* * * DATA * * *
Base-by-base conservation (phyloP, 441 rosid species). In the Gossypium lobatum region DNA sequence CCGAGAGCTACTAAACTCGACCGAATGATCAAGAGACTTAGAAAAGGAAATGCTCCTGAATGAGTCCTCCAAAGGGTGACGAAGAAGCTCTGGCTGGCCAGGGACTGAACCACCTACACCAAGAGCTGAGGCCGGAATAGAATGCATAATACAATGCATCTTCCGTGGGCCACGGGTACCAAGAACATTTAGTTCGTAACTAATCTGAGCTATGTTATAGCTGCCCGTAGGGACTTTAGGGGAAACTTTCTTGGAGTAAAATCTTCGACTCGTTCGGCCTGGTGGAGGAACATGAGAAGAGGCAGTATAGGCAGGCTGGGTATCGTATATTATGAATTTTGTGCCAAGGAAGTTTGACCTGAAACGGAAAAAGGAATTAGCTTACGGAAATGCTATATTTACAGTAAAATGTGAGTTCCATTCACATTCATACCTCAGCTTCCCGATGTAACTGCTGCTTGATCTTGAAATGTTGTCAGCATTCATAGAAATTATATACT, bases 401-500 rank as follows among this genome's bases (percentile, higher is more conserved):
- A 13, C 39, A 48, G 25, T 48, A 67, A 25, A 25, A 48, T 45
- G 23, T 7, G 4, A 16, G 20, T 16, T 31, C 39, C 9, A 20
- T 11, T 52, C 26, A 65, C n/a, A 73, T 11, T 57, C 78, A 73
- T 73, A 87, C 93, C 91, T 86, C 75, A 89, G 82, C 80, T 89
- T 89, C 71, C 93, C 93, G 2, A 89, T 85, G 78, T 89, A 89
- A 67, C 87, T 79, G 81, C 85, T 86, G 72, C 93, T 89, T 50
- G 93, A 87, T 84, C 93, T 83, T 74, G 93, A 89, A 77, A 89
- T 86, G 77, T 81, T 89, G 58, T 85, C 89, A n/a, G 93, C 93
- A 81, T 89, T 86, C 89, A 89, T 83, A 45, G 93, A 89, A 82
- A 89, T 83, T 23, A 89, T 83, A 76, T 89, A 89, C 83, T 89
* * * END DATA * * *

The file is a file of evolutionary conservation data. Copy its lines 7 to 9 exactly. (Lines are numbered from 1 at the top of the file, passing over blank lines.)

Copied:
- A 67, C 87, T 79, G 81, C 85, T 86, G 72, C 93, T 89, T 50
- G 93, A 87, T 84, C 93, T 83, T 74, G 93, A 89, A 77, A 89
- T 86, G 77, T 81, T 89, G 58, T 85, C 89, A n/a, G 93, C 93